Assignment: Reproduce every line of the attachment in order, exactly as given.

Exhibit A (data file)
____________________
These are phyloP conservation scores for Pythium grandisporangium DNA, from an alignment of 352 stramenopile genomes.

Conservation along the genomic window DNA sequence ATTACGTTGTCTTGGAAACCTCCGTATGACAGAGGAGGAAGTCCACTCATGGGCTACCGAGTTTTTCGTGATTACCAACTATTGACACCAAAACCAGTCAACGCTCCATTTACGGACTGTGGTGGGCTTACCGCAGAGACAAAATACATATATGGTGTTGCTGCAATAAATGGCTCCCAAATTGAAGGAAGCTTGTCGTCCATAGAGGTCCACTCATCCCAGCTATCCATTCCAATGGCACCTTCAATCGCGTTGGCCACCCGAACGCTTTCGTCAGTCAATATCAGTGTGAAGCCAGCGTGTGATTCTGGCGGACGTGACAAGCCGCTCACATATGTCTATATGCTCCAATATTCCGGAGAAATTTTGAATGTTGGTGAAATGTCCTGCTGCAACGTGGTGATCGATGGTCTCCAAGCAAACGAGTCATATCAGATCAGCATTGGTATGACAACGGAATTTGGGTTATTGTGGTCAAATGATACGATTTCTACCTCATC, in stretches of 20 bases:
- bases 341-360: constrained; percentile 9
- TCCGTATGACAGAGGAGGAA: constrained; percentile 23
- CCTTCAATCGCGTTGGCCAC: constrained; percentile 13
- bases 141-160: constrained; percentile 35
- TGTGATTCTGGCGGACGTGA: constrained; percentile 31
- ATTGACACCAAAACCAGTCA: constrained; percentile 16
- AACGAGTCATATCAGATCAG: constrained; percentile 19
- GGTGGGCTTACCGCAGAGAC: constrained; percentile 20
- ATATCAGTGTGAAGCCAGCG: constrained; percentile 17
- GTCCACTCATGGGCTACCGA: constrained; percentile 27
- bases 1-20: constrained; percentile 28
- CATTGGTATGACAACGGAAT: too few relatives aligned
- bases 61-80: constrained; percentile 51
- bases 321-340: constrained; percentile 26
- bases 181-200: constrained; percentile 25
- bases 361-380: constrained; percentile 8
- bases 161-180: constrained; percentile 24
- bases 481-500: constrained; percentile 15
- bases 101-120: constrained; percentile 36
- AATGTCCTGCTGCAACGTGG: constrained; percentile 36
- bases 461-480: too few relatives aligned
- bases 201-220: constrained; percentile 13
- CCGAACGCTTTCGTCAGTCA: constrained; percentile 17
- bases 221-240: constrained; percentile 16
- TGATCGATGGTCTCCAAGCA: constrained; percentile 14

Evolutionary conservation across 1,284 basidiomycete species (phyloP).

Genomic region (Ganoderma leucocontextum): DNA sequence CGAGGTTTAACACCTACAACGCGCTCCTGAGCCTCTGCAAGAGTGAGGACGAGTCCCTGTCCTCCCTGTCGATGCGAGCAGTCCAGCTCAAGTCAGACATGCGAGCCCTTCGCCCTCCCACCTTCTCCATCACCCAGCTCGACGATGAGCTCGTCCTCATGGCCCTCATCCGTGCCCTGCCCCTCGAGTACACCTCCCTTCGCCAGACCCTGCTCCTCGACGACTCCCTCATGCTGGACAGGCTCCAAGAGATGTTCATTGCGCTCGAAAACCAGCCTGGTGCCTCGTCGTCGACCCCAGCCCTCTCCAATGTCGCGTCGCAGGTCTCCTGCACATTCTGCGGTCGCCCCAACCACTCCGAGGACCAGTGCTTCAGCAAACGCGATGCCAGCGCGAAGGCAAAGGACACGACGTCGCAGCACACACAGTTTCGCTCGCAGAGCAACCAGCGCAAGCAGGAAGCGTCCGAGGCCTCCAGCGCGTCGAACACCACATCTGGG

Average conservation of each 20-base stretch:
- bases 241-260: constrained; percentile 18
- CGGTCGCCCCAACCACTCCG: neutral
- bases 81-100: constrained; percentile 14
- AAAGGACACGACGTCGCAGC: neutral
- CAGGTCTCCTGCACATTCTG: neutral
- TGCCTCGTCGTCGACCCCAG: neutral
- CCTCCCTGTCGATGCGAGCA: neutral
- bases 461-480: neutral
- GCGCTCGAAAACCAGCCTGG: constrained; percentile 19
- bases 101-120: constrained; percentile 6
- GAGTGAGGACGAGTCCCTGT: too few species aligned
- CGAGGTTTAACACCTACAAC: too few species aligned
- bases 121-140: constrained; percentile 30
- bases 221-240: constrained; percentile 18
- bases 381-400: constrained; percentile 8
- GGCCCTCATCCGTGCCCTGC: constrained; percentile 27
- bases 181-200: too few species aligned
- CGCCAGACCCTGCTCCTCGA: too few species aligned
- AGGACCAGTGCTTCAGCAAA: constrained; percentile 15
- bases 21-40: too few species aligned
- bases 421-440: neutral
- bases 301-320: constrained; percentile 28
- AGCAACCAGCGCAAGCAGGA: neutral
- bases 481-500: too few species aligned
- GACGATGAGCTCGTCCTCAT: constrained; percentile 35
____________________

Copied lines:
These are phyloP conservation scores for Pythium grandisporangium DNA, from an alignment of 352 stramenopile genomes.

Conservation along the genomic window DNA sequence ATTACGTTGTCTTGGAAACCTCCGTATGACAGAGGAGGAAGTCCACTCATGGGCTACCGAGTTTTTCGTGATTACCAACTATTGACACCAAAACCAGTCAACGCTCCATTTACGGACTGTGGTGGGCTTACCGCAGAGACAAAATACATATATGGTGTTGCTGCAATAAATGGCTCCCAAATTGAAGGAAGCTTGTCGTCCATAGAGGTCCACTCATCCCAGCTATCCATTCCAATGGCACCTTCAATCGCGTTGGCCACCCGAACGCTTTCGTCAGTCAATATCAGTGTGAAGCCAGCGTGTGATTCTGGCGGACGTGACAAGCCGCTCACATATGTCTATATGCTCCAATATTCCGGAGAAATTTTGAATGTTGGTGAAATGTCCTGCTGCAACGTGGTGATCGATGGTCTCCAAGCAAACGAGTCATATCAGATCAGCATTGGTATGACAACGGAATTTGGGTTATTGTGGTCAAATGATACGATTTCTACCTCATC, in stretches of 20 bases:
- bases 341-360: constrained; percentile 9
- TCCGTATGACAGAGGAGGAA: constrained; percentile 23
- CCTTCAATCGCGTTGGCCAC: constrained; percentile 13
- bases 141-160: constrained; percentile 35
- TGTGATTCTGGCGGACGTGA: constrained; percentile 31
- ATTGACACCAAAACCAGTCA: constrained; percentile 16
- AACGAGTCATATCAGATCAG: constrained; percentile 19
- GGTGGGCTTACCGCAGAGAC: constrained; percentile 20
- ATATCAGTGTGAAGCCAGCG: constrained; percentile 17
- GTCCACTCATGGGCTACCGA: constrained; percentile 27
- bases 1-20: constrained; percentile 28
- CATTGGTATGACAACGGAAT: too few relatives aligned
- bases 61-80: constrained; percentile 51
- bases 321-340: constrained; percentile 26
- bases 181-200: constrained; percentile 25
- bases 361-380: constrained; percentile 8
- bases 161-180: constrained; percentile 24
- bases 481-500: constrained; percentile 15
- bases 101-120: constrained; percentile 36
- AATGTCCTGCTGCAACGTGG: constrained; percentile 36
- bases 461-480: too few relatives aligned
- bases 201-220: constrained; percentile 13
- CCGAACGCTTTCGTCAGTCA: constrained; percentile 17
- bases 221-240: constrained; percentile 16
- TGATCGATGGTCTCCAAGCA: constrained; percentile 14

Evolutionary conservation across 1,284 basidiomycete species (phyloP).

Genomic region (Ganoderma leucocontextum): DNA sequence CGAGGTTTAACACCTACAACGCGCTCCTGAGCCTCTGCAAGAGTGAGGACGAGTCCCTGTCCTCCCTGTCGATGCGAGCAGTCCAGCTCAAGTCAGACATGCGAGCCCTTCGCCCTCCCACCTTCTCCATCACCCAGCTCGACGATGAGCTCGTCCTCATGGCCCTCATCCGTGCCCTGCCCCTCGAGTACACCTCCCTTCGCCAGACCCTGCTCCTCGACGACTCCCTCATGCTGGACAGGCTCCAAGAGATGTTCATTGCGCTCGAAAACCAGCCTGGTGCCTCGTCGTCGACCCCAGCCCTCTCCAATGTCGCGTCGCAGGTCTCCTGCACATTCTGCGGTCGCCCCAACCACTCCGAGGACCAGTGCTTCAGCAAACGCGATGCCAGCGCGAAGGCAAAGGACACGACGTCGCAGCACACACAGTTTCGCTCGCAGAGCAACCAGCGCAAGCAGGAAGCGTCCGAGGCCTCCAGCGCGTCGAACACCACATCTGGG

Average conservation of each 20-base stretch:
- bases 241-260: constrained; percentile 18
- CGGTCGCCCCAACCACTCCG: neutral
- bases 81-100: constrained; percentile 14
- AAAGGACACGACGTCGCAGC: neutral
- CAGGTCTCCTGCACATTCTG: neutral
- TGCCTCGTCGTCGACCCCAG: neutral
- CCTCCCTGTCGATGCGAGCA: neutral
- bases 461-480: neutral
- GCGCTCGAAAACCAGCCTGG: constrained; percentile 19
- bases 101-120: constrained; percentile 6
- GAGTGAGGACGAGTCCCTGT: too few species aligned
- CGAGGTTTAACACCTACAAC: too few species aligned
- bases 121-140: constrained; percentile 30
- bases 221-240: constrained; percentile 18
- bases 381-400: constrained; percentile 8
- GGCCCTCATCCGTGCCCTGC: constrained; percentile 27
- bases 181-200: too few species aligned
- CGCCAGACCCTGCTCCTCGA: too few species aligned
- AGGACCAGTGCTTCAGCAAA: constrained; percentile 15
- bases 21-40: too few species aligned
- bases 421-440: neutral
- bases 301-320: constrained; percentile 28
- AGCAACCAGCGCAAGCAGGA: neutral
- bases 481-500: too few species aligned
- GACGATGAGCTCGTCCTCAT: constrained; percentile 35